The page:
There were few cars and drivers at the time, so the guide had information for motorists on hotels, restaurants, gas stations, maps and mechanics around France (think of it as the early beginnings of the Lonely Planet travel guides). The goal was to encourage people to drive, explore and buy their tires.
The restaurant section of the guide gained popularity, and the first Michelin stars were awarded to restaurants in 1926. In 1931 the three-star rating system was developed and has since been used.
Be where Michelin is
This tip might seem obvious, but only certain regions of the world are covered by the Michelin Guide. Currently 28 countries are included. Europe has the most presence, followed by pockets of South-east Asia and North America.
In 2015 South America was the latest region added to the Michelin Guide, with focus on Rio de Janeiro and Sao Paulo. Find a full world map of which regions are included in the Michelin Guide here. In the meantime, we’ll all have to stay tuned for any new additions.
Get the right attention
Build your restaurant’s reputation through great work, and the right kind of attention will flow on naturally. Give your customers positive reasons to return and preach, whether to their friends, family or online. Eventually media coverage and reviews will follow, although building connections with your local media doesn’t hurt.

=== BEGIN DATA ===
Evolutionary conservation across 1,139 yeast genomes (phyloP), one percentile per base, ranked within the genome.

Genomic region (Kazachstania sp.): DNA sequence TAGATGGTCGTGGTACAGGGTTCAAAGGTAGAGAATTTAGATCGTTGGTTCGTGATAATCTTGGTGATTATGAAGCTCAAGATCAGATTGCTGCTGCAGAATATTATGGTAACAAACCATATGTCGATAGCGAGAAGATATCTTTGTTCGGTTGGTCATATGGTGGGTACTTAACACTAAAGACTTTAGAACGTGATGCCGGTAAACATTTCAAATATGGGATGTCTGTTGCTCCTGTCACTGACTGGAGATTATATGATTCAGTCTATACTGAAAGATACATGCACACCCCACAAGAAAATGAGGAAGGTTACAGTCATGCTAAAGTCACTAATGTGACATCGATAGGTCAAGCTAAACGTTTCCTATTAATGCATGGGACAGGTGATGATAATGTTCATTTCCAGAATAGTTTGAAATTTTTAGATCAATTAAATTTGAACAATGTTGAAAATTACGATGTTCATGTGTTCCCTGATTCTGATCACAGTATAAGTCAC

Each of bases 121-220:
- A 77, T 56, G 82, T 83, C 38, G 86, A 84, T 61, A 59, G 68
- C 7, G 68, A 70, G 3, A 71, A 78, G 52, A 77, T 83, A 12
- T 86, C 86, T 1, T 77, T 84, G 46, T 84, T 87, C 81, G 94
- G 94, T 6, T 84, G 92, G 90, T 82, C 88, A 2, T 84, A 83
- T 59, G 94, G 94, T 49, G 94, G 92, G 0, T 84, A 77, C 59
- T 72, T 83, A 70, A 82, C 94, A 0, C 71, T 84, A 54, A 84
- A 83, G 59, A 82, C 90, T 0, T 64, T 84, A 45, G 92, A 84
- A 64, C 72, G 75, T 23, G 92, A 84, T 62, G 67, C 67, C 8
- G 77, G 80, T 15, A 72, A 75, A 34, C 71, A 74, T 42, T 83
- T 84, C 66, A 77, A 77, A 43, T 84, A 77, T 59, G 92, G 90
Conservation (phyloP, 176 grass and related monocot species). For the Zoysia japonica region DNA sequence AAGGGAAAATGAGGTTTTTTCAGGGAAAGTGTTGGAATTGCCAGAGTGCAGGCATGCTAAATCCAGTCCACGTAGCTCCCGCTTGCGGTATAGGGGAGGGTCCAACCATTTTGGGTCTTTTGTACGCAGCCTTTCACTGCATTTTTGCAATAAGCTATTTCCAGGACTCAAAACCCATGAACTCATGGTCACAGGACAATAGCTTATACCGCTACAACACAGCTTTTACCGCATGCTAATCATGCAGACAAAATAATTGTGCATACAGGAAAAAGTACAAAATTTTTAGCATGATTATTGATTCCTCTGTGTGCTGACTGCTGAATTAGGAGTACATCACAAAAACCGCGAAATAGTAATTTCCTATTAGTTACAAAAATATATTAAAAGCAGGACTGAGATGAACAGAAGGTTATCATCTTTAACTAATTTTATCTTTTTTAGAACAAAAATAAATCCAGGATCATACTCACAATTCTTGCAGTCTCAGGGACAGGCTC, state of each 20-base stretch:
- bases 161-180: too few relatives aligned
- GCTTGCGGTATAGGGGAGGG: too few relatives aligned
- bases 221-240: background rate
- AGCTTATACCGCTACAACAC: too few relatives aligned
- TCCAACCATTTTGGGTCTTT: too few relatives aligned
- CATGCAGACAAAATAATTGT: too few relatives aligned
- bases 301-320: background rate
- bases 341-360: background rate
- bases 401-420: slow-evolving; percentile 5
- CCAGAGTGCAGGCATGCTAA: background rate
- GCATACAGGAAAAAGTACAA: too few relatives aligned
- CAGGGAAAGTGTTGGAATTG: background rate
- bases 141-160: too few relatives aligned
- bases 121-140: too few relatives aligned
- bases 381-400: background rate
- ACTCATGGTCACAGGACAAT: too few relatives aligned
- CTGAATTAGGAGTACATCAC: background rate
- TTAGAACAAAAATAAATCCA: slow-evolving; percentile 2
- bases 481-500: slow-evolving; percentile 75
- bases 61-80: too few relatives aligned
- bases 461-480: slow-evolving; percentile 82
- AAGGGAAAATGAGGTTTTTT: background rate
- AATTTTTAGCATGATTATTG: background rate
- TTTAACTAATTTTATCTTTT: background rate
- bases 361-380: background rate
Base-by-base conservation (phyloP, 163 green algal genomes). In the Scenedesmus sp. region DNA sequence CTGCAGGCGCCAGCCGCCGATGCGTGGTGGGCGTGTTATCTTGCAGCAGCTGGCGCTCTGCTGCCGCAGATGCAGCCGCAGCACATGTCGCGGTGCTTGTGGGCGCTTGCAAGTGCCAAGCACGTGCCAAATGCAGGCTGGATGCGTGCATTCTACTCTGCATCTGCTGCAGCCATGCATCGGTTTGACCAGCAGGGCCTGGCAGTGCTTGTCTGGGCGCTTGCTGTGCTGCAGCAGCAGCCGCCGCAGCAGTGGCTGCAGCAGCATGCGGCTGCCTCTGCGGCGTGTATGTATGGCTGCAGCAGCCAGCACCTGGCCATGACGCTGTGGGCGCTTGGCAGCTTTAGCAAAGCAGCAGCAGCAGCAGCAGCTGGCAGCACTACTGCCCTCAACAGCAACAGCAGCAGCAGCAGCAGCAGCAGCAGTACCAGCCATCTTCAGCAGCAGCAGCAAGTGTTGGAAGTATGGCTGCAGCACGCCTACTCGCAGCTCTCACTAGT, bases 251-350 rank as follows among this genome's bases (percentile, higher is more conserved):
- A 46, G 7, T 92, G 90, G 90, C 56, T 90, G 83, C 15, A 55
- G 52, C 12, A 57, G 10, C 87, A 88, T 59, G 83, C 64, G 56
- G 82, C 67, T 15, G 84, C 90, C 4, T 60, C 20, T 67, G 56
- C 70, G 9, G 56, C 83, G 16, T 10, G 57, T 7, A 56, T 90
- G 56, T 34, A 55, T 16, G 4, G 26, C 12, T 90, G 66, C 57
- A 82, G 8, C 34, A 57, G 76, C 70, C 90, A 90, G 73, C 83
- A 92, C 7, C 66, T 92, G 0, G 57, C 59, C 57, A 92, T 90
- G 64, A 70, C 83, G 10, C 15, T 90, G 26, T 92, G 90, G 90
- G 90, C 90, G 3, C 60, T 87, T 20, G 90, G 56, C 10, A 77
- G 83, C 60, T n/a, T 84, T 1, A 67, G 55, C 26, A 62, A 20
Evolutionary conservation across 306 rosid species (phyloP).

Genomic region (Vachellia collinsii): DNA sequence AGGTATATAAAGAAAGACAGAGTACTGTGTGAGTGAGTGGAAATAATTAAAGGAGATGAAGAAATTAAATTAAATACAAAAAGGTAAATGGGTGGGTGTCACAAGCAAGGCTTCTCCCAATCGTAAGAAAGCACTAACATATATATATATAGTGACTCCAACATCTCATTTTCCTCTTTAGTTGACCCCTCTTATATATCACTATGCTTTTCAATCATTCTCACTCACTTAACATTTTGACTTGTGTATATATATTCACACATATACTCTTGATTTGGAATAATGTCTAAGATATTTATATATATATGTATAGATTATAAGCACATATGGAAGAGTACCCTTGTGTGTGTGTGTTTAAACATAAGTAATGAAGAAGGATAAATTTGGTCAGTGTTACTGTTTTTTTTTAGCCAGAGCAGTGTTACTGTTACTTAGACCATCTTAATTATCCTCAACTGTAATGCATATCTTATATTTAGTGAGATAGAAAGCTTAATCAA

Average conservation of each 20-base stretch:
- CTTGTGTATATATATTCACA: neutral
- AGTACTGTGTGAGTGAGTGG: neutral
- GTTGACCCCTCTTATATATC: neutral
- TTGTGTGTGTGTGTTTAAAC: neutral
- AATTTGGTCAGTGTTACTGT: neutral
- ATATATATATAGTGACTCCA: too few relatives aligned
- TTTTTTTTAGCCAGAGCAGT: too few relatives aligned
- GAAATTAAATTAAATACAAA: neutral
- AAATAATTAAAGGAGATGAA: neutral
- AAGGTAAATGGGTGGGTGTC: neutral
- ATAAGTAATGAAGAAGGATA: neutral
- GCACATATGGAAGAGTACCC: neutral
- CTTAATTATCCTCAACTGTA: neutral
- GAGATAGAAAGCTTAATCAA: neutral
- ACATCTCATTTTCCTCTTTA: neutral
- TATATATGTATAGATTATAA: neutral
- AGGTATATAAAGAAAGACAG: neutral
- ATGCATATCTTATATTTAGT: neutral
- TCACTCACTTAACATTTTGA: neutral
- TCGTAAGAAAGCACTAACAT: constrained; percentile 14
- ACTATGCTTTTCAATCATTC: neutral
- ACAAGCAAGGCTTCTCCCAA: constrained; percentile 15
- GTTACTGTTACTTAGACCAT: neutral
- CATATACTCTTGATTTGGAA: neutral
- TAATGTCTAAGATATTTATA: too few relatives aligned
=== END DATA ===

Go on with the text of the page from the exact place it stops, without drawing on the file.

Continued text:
Keep in mind Michelin inspectors are always combing through online and print reviews, so good media attention will help them find your restaurant.
For super keen restaurateurs there’s another sneaky way to get noticed, although it’s not practiced as much today. Nicknamed the 'Walk to Canossa’, chefs would travel to Paris and meet with the Michelin Guide editors to pitch their restaurant in the hopes of being considered for Michelin recognition.